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Estate Planning Options for Individuals with Special Needs Children

Estate Planning and Special Needs Children

Special Needs families face unique challenges in estate planning, particularly when it comes to securing their child’s long-term well-being. Government benefits like Supplemental Security Income (SSI) and Medicaid play a vital role in providing necessary support, but strict eligibility requirements necessitate careful planning.

Special Needs Trusts (SNTs) are a cornerstone of estate planning for individuals with disabilities, allowing assets to be set aside for their care without jeopardizing benefits. Legal guardianship and conservatorship may also be necessary as a special needs child reaches adulthood. Working with an estate planning attorney is crucial in navigating the complexities of special needs estate plans, ensuring a comprehensive plan that safeguards your child’s future.

The Role of Special Needs Trusts in Estate Planning

Special Needs Trusts (SNTs) serve as a crucial tool in estate planning for individuals with disabilities. By establishing an SNT, parents can ensure their child’s financial security without jeopardizing vital government benefits. These trusts provide a way to set aside assets for the care of a special needs individual while maintaining their eligibility for programs like Supplemental Security Income (SSI) and Medicaid.

Types of Special Needs Trusts

Individuals with special needs can benefit from Special Needs Trusts (SNTs) to supplement their care without jeopardizing eligibility for government benefits. Here’s a breakdown of the primary types:

  • Third-Party SNTs: These trusts are funded by someone other than the beneficiary, typically parents, grandparents, or other loved ones. Assets within the trust are managed by a designated trustee to provide for the beneficiary’s needs. Importantly, upon the beneficiary’s passing, remaining assets are not subject to Medicaid payback and can be distributed to other designated heirs.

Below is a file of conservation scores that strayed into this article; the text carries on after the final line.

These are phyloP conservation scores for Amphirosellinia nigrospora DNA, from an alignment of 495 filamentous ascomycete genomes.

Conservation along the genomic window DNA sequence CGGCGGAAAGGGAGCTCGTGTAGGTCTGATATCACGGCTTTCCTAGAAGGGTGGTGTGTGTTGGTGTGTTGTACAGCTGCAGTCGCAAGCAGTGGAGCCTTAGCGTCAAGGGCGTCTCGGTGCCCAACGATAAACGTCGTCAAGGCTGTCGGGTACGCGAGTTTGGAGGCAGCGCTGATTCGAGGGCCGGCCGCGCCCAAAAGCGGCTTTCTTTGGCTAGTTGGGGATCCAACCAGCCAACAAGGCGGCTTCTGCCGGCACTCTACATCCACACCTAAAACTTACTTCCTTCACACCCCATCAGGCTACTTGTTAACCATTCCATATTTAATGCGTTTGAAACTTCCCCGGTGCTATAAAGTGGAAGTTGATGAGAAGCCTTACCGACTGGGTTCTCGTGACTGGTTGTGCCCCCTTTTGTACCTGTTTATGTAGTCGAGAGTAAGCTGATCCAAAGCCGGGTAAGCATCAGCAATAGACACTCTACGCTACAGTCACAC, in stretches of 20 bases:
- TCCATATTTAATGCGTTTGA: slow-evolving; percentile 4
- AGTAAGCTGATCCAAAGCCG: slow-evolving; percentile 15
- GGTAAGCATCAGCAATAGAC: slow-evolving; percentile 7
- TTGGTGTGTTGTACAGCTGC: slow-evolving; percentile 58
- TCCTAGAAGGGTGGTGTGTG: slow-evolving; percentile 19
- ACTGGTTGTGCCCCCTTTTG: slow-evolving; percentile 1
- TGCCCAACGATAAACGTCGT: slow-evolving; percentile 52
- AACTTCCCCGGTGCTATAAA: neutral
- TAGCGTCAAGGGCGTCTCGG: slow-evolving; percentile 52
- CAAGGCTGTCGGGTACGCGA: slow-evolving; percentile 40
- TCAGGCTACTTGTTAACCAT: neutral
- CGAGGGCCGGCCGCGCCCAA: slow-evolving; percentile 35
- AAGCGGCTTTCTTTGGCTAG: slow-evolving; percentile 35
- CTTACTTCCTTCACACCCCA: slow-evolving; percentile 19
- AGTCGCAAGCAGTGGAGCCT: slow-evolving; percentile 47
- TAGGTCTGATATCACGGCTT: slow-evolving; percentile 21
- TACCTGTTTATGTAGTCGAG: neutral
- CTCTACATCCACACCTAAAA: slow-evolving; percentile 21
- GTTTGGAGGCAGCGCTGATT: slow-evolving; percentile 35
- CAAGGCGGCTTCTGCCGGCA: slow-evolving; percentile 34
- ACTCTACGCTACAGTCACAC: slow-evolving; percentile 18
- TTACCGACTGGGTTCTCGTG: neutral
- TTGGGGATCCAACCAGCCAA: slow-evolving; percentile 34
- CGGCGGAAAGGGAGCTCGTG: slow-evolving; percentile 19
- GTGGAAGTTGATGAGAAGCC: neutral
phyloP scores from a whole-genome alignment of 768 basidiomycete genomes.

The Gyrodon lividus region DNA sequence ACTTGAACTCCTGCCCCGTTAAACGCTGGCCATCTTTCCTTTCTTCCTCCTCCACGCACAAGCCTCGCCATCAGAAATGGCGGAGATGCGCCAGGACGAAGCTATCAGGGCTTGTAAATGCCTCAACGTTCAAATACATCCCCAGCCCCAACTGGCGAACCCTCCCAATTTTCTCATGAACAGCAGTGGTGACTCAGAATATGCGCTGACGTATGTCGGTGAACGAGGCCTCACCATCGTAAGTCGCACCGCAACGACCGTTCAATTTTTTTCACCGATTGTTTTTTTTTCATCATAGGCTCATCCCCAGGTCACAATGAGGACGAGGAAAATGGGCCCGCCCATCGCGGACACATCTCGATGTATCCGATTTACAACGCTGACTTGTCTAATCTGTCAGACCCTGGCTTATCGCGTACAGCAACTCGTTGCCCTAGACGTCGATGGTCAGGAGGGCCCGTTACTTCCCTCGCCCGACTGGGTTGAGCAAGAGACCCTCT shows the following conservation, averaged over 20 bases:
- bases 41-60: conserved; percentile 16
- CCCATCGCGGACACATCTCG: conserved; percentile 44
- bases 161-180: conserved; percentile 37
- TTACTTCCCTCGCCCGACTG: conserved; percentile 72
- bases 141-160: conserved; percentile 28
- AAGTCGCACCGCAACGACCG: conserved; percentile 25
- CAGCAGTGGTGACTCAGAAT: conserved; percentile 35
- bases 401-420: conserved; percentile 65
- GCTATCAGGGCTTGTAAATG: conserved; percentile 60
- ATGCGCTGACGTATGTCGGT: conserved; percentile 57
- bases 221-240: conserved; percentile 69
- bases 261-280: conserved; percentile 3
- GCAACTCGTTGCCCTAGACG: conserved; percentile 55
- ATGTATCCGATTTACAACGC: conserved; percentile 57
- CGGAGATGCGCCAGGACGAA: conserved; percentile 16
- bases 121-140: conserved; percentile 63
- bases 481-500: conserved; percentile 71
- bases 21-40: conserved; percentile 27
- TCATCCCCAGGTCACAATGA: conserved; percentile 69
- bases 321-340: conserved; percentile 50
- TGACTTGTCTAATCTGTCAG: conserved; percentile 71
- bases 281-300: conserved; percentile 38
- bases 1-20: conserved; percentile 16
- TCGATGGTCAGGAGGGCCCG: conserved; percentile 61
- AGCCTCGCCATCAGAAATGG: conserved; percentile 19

• First-Party SNTs:  Primarily funded by the beneficiary’s own assets (e.g., from settlements, lawsuits, or inheritances), these trusts have stricter requirements. They must include a Medicaid payback provision, ensuring that Medicaid is reimbursed for covered expenses from any remaining funds after the beneficiary’s passing. Additionally, first-party SNTs generally need to be established before the beneficiary turns 65.
  • Pooled Special Needs Trusts: This type of SNT is managed by non-profit organizations. They offer flexibility by allowing beneficiaries to have their own sub-accounts within a larger pooled trust.

Establishment and Funding

Third-party SNTs are valuable estate planning tools for individuals with disabilities. Parents and loved ones can provide for long-term care by establishing this type of trust.  A designated trustee manages the assets and makes distributions to cover the beneficiary’s supplemental needs – those that enhance the quality of life beyond the basics provided by government benefits.

Pros and Cons

Establishing a Special Needs Trust offers advantages and important considerations. Pros include safeguarding the beneficiary’s government benefits, providing financial security, and ensuring long-term care. Conversely, the process can involve administrative complexities, legal fees, and careful planning regarding how funds can be used.